19 September, 2018 - 21 September, 2018
25 September, 2018 - 26 September, 2018
Raleigh, NC, U.S.
25 September, 2018 - 27 September, 2018
26 September, 2018 - 27 September, 2018
04 October, 2018 - 06 October, 2018
There is a petition doing the rounds to try and close a reptile tannery in the USA. The rapidly increasing number of executives in the leather industry who monitor social media (and a lot more should) will likely have seen it mentioned many times over the last few days. Supporting parties are very active in all forms of communications giving it a great deal of air-time. It is a provocative call to action in the name of animal rights.
"The average bag requires the skins of roughly three alligators. What this means is that each year 25,000 alligators are locked in crowded cages covered in their own feces and urine, then are either killed by being bludgeoned in the head or they are simply skinned alive, which can last more than 45 minutes." and "hundreds of thousands of alligators are hunted each year to ultimately end up as bags for the wealthy."
This is not an either or; it is a both as the article argues that the growth in demand has been accelerating "in the wake of society’s turn against fur....you can find...products in Prada, Ralph Lauren and Louis Vuitton, priced as high as $50,000."
During the 1980s a heated ethical debate was held in the leather industry and many tanners came to the conclusion that they tanned a by-product of the meat and dairy industry and this was the rock on which they stood. This judgement came out of an aversion to what they knew of treatment of mink and fox to supply the demand for fur. After visiting a mink farm in Ireland I too was persuaded to adopt this point of view and successfully influenced my company at that time to stop processing snake skins, kangaroo and exotic skins from Africa.
Twenty years on, at the start of this century, I travelled to Australia and New Zealand where I was able to hold extensive meetings with the agriculture and environmental industry as well as tanners. What became clear is that both the kangaroo and the possum tanning industries are 100% valid parts of our industry despite not fitting into our neat by-product definition. The culls are necessary and to make them effective all parties agree using the skins is the best thing. For kangaroo that takes them into the sports footwear sector because of their strength and possum makes a wonderful fur.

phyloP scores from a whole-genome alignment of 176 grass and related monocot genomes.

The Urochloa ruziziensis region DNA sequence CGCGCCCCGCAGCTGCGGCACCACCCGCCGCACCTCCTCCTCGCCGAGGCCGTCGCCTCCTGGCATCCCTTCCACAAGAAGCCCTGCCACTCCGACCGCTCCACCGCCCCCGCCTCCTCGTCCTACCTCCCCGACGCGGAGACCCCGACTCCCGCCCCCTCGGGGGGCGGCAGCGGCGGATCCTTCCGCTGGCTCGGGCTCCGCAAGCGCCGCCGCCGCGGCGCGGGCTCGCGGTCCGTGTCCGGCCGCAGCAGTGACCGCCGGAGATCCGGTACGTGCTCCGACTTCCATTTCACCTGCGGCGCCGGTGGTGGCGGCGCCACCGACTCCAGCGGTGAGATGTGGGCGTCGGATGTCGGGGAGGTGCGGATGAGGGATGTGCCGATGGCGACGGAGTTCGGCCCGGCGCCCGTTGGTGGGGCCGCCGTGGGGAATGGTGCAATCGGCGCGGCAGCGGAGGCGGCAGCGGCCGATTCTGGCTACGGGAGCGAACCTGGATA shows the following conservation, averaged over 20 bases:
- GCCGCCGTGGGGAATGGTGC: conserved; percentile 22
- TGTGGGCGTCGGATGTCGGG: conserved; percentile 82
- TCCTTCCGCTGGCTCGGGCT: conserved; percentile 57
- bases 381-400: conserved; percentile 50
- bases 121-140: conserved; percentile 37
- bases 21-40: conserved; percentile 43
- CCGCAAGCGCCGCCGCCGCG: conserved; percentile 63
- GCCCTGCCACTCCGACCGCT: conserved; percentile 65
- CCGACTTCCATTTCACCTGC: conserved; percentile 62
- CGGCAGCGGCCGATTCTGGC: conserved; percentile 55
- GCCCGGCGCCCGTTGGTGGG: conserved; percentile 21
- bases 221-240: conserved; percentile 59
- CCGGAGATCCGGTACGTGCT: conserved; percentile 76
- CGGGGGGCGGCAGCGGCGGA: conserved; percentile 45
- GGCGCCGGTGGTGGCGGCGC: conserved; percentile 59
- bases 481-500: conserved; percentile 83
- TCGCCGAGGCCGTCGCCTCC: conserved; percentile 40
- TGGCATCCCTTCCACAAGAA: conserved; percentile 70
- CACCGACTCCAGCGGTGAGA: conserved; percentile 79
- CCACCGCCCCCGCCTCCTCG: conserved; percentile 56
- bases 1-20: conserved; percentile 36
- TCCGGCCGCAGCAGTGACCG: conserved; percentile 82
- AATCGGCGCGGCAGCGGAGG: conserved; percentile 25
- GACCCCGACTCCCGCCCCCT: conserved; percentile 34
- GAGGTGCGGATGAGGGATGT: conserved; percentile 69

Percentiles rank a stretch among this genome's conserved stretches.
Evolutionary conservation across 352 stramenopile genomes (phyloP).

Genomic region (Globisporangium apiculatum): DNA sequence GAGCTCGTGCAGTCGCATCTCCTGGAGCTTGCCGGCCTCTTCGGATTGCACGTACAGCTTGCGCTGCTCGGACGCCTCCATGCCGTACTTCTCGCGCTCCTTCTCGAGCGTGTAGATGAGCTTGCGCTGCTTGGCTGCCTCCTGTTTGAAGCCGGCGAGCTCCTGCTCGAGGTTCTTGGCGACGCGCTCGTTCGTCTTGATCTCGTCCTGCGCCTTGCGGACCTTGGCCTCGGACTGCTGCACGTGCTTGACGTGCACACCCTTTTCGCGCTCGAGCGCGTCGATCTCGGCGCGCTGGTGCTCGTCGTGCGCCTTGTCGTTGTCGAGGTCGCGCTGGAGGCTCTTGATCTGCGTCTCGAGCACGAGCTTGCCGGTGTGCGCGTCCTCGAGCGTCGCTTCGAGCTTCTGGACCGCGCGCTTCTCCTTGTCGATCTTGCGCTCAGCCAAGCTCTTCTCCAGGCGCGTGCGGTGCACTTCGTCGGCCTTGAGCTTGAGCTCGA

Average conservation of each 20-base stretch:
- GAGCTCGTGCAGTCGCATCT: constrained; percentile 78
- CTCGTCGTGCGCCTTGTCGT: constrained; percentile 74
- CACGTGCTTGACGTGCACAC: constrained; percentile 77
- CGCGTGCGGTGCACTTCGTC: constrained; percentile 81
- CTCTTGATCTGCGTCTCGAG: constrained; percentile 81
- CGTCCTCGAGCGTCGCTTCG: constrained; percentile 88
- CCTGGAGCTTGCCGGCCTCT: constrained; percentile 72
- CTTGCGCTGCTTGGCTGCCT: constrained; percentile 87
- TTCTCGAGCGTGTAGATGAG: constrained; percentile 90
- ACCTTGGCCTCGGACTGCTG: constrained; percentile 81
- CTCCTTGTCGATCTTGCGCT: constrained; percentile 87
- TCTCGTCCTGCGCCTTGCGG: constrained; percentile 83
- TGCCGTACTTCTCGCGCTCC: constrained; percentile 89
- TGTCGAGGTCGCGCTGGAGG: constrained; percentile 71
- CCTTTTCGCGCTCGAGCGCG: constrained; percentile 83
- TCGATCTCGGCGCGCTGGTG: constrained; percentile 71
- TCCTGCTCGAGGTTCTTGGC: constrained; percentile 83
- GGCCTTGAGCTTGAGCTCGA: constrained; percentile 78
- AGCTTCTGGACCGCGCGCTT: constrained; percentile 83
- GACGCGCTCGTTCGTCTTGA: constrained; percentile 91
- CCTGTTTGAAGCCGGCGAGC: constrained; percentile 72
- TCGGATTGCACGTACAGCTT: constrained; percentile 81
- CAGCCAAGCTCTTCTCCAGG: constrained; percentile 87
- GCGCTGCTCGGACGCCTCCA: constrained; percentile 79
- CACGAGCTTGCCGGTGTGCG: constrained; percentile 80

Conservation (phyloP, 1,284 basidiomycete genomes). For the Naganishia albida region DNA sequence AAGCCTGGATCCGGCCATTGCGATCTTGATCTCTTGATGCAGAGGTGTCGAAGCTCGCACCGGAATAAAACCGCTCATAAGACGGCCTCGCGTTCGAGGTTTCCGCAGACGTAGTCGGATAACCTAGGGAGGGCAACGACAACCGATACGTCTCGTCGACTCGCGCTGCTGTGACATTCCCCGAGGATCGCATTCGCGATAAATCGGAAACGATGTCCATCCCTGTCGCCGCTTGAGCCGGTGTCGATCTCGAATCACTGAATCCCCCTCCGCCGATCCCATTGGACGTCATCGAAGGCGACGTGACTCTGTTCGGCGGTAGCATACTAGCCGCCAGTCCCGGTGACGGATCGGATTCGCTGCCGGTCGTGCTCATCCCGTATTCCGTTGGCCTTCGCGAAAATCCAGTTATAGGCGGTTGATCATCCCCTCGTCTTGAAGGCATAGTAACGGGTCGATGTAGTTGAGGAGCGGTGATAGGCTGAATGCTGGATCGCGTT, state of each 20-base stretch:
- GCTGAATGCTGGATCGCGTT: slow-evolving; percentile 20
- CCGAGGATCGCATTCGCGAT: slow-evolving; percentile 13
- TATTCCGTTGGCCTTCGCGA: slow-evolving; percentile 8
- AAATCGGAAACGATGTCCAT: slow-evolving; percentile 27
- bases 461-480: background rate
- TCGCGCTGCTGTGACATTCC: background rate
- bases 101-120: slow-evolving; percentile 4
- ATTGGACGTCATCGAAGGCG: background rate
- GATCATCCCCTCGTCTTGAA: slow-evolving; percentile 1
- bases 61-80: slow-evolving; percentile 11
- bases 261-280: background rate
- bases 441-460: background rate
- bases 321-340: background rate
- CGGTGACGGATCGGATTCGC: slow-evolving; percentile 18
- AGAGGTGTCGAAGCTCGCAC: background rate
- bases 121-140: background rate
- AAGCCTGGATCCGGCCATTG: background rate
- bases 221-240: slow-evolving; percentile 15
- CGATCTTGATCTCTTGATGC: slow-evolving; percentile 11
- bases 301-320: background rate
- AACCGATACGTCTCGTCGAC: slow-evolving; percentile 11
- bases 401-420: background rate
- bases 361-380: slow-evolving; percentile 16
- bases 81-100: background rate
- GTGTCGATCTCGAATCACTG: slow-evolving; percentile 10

In the last twenty years the luxury industry has become a vital part of the tanning trade offering steady growth and high volumes at good margins for significant sectors. Although these non by-product sectors may be far less than 2% of all the leather made in the world their significance as lead articles in luxury is far greater. For countries such as France this sector has allowed the industry to successfully pull production and jobs back into the country after years of decline.
There is also evidence that farming reptiles properly is an important element in their preservation rather than the cruel industry suggested. Equally having seen the devastation caused to indigenous New Zealand wildlife I am totally comfortable with possum fur and note that many top brands have reintroduced fur after carefully ensuring the welfare and the traceability of their supply chain.
Despite being a tiny part of the leather industry I no longer consider it immoral and separate. I support animal welfare and not animal rights, and I do not think we should fight for the leather industry only on the basis of being the producers of waste from another industry. As long as animal welfare is considered and processing done properly, with correct waste management, then I support the processing of kangaroos, ostrich and possum and am totally opposed to this petition. It is time to speak out.
Follow Mike Redwood on twitter: @michaelredwood
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